USDA MyPlate, 2010
Last week the USDA and HHS released the new 2015 Dietary Guidelines. And while there are some evidence-based recommendations that make a lot of sense, there are some recommendations that leave us scratching our heads. There is also a disturbing omission of environmental concerns.
Perhaps the biggest piece of good news is that the Guidelines clearly call for a reduction in the consumption of “added sugars”—the new recommendation calls for a maximum 10 percent of daily calories. Could the agencies have gone a step further and specified that sodas and sugary drinks make up a big part of “added sugars?” Why, yes, they could have done that. Marion Nestle writes that “added sugars is a euphemism” Read More >
Just over a week ago, I received a phone call from Katharine Mansell, the Media Relations Manager for the U.K. World Society for the Protection of Animals (WSPA). What she told me was without doubt excellent news for both sustainable agriculture and public health in Western Europe. The proposal to build the Nocton Dairy, which was to be the first U.S.-style industrialized dairy in Western Europe, is officially no longer under consideration. On February 16, 2011, the farmers withdrew their application, ostensibly after continued objections from the Environmental Agency of England and Wales. However, it is clear that the advocacy campaigns undertaken by groups such as the WSPA also played a critical role in the ultimate withdrawal of the application.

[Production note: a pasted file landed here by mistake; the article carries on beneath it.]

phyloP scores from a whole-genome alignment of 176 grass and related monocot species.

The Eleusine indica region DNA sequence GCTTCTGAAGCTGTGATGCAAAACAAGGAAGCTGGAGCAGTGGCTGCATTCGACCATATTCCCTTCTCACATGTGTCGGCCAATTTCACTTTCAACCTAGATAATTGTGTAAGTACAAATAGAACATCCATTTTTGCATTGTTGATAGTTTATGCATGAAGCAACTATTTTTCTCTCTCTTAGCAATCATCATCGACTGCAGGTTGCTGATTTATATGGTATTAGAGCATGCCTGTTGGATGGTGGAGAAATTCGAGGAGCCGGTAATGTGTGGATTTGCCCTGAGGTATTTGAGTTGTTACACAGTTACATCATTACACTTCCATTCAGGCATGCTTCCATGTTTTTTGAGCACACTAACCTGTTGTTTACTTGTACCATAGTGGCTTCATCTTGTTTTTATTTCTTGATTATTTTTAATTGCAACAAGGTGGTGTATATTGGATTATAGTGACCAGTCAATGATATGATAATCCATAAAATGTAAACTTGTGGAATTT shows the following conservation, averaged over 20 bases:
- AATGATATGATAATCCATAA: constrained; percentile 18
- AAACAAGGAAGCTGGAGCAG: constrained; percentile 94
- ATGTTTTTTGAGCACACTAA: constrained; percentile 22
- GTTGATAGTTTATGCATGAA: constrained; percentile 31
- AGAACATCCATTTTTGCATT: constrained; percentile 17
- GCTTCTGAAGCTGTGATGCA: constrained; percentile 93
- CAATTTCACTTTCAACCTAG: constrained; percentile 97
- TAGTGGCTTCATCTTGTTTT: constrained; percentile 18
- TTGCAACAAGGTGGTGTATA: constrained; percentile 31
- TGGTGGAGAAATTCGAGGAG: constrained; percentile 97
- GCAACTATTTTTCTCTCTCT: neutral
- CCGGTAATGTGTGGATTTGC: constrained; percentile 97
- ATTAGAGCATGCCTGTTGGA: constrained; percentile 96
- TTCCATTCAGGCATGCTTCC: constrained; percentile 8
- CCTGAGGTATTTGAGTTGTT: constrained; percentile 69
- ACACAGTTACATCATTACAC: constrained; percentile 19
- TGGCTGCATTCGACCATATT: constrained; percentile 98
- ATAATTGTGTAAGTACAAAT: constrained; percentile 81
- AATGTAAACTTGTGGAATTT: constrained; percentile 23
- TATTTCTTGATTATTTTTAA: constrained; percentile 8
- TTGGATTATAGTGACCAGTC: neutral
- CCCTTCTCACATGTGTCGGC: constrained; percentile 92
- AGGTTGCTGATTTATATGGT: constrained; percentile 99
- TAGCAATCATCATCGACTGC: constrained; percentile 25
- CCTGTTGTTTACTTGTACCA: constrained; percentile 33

As part of the Not in My Cuppa campaign, volunteers dressed up as cows in orange prison jumpsuits
While the Nocton Dairy debate received relatively little attention here in the U.S., it was a consistent topic of media coverage inthe U.K. since its initial proposal to the North Kesteven District Council in December 2009. The initial plan for the facility, formally known as the Nocton Dairy Ltd., included over 8,000 cattle almost entirely confined to large barns and featured two 24-hour milking parlors. In a statement that ended up giving ample fodder to groups opposing the dairy, one of the farmers behind the dairy noted that “cows do not belong in fields.” Soon after the proposal was made, both neighbors of the proposed facility and environmental and animal welfare groups began to express serious misgivings about the project. By April 2010, 150 MPs had signed an Early Day Motion (the equivalent of a resolution in the U.S. Congress) declaring their opposition to the construction of the dairy and stating that the House “…believes that the proposed unit is taking U.K. dairy farming in the wrong direction…” While the proposed number of cattle was eventually reduced to 3,770, serious concerns about the dairy remained.
Realizing the importance not only of preventing the construction of this particular industrial dairy, but also of preventing the further encroachment of U.S.-style industrial farm animal production in Western Europe, a number of advocacy groups came together in an unprecedented alliance of environmental, animal welfare, and rural protection groups. Read More >